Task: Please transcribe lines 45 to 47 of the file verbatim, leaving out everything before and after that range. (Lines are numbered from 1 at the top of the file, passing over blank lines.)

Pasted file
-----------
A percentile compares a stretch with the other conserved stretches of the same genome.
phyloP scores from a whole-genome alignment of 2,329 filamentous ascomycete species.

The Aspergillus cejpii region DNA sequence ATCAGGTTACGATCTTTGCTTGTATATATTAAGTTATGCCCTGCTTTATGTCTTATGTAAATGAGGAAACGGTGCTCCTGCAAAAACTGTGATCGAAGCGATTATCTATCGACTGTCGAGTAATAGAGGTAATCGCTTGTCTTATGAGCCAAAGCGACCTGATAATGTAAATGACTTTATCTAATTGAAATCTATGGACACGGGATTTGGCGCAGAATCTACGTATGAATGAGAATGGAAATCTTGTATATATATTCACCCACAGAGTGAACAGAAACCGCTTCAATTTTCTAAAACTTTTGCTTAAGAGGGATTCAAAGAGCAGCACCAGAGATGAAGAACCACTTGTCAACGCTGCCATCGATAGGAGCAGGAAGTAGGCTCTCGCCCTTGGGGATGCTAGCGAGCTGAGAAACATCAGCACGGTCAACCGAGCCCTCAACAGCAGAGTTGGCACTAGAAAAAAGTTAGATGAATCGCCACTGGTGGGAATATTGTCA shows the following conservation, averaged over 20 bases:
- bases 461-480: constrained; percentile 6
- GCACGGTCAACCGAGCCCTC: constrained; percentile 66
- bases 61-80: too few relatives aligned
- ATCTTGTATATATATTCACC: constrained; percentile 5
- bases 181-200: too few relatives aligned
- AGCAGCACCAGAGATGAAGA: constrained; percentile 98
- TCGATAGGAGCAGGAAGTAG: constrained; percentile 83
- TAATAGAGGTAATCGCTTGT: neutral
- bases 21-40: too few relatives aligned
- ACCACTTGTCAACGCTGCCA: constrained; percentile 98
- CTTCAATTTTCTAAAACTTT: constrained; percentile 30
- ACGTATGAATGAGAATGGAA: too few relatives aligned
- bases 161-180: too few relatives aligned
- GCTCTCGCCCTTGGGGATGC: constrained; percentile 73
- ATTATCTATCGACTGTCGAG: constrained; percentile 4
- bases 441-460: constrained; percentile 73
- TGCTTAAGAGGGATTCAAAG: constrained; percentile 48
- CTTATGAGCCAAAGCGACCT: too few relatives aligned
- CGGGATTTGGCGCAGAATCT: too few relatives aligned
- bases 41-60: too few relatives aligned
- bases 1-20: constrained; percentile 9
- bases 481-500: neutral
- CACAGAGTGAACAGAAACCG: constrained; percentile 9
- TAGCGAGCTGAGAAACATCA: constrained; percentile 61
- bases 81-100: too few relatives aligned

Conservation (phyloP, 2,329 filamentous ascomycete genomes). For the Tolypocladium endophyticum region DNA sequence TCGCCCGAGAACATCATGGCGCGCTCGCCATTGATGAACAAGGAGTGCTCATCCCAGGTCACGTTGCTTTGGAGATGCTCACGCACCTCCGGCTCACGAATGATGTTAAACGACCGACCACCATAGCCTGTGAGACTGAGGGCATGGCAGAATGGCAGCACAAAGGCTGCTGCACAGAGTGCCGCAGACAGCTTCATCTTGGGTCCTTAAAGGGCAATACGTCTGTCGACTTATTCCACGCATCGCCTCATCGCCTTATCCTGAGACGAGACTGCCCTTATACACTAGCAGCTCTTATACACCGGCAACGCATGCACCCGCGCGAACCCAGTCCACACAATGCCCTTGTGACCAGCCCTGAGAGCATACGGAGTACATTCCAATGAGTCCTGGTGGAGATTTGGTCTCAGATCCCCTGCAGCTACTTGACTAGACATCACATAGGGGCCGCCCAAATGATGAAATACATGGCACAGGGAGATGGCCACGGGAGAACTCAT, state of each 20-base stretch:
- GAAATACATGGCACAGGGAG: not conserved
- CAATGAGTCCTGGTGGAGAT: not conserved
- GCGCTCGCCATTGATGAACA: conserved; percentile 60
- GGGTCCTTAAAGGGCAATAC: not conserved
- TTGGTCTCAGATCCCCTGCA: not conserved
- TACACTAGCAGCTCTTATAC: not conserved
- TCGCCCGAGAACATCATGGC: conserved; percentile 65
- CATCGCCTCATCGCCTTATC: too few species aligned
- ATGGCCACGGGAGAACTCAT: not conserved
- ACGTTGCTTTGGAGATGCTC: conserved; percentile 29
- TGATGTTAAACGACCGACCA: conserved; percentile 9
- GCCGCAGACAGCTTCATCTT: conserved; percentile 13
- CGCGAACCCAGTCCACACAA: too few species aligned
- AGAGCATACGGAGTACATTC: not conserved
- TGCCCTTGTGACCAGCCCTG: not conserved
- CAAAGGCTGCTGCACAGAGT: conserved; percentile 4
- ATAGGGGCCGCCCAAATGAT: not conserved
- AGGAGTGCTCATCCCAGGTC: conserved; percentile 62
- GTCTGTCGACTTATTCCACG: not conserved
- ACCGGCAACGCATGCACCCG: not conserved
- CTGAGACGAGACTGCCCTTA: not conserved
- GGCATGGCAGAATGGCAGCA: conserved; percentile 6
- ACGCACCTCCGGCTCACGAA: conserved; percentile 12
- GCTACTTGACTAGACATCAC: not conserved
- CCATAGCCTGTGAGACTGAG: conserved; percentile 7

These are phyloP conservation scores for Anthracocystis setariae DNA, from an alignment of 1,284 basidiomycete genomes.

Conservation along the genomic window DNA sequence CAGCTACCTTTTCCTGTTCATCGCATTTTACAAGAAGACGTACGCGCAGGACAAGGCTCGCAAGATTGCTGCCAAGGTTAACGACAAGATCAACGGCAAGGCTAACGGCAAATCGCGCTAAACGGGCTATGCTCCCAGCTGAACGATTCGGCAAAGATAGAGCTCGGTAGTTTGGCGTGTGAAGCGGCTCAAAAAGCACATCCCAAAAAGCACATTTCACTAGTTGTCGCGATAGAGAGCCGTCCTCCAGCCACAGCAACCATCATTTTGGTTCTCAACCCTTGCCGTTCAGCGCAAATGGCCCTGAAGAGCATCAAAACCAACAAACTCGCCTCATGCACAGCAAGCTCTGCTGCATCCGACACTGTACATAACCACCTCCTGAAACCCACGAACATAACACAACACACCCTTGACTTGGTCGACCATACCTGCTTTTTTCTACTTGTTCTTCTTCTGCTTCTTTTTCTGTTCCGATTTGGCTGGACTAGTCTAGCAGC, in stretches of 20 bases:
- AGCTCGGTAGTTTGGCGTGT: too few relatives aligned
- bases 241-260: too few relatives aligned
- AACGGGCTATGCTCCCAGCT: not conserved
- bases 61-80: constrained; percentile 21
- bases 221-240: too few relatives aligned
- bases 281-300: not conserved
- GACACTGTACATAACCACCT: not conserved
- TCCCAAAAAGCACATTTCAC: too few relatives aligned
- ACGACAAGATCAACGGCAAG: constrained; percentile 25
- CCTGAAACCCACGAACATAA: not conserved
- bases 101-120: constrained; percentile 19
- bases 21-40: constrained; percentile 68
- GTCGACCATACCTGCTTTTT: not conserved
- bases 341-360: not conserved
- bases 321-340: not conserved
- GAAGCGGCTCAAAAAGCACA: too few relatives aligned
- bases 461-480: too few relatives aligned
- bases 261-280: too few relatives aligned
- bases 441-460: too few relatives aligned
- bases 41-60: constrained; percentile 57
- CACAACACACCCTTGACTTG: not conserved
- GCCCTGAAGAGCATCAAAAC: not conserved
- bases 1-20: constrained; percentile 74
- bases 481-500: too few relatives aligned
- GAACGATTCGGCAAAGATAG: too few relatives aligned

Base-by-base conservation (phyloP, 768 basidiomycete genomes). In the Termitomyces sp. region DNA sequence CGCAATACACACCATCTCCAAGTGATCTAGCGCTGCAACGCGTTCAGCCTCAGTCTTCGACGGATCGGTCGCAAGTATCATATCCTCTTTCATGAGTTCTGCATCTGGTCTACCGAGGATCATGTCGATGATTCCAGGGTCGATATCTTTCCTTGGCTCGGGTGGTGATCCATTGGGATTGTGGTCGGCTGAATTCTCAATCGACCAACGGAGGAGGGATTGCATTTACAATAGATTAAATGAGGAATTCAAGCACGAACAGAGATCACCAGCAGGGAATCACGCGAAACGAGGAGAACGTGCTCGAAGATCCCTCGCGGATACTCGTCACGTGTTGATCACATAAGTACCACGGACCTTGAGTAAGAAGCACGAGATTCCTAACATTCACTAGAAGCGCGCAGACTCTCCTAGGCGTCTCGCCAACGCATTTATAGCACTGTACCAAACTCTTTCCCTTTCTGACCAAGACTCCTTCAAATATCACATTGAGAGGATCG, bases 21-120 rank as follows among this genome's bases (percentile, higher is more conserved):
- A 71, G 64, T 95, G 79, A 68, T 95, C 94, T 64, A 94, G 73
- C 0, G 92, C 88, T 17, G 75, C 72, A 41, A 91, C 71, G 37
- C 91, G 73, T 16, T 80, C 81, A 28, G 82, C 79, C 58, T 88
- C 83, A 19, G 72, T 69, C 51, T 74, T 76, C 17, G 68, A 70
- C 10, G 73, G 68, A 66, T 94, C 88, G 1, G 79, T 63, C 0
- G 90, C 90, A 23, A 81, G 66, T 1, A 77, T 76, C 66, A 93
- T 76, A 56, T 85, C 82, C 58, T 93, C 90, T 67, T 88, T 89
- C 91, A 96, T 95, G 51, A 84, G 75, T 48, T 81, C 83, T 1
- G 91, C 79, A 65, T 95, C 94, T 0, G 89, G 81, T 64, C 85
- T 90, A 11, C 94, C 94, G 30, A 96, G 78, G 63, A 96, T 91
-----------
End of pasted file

- CAAAGGCTGCTGCACAGAGT: conserved; percentile 4
- ATAGGGGCCGCCCAAATGAT: not conserved
- AGGAGTGCTCATCCCAGGTC: conserved; percentile 62